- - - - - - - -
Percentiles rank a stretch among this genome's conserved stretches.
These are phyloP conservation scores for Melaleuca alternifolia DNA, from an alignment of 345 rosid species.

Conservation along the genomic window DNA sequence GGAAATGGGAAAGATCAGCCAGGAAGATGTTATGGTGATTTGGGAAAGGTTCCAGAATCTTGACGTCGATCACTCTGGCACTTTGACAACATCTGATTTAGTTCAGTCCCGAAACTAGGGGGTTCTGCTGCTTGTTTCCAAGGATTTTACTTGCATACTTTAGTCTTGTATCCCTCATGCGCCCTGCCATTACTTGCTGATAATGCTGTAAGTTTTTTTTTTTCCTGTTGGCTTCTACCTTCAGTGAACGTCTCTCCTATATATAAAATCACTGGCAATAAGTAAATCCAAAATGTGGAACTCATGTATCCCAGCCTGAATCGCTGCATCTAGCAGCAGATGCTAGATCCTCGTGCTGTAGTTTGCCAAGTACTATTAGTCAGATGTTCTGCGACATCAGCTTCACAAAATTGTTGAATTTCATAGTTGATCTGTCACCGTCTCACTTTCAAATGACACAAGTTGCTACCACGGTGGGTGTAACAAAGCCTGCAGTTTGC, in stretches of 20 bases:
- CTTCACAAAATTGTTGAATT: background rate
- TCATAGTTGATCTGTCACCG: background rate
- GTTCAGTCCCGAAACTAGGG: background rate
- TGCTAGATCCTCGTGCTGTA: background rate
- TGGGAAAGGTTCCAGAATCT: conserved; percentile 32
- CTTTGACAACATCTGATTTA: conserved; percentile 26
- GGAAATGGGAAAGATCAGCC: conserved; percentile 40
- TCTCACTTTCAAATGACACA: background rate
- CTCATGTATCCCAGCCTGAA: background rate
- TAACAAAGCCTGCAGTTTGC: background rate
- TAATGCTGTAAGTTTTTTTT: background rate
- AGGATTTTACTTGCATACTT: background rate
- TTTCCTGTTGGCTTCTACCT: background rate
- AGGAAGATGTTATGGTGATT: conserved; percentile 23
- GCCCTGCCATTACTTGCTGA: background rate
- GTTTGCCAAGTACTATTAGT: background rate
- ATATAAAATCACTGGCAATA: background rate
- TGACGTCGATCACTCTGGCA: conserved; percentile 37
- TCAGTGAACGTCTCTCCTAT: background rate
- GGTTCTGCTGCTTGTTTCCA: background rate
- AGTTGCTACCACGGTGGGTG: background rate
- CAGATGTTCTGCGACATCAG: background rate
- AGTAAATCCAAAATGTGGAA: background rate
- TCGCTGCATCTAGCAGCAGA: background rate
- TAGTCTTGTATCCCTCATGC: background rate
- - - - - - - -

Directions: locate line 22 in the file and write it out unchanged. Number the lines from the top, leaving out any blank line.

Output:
- TCAGTGAACGTCTCTCCTAT: background rate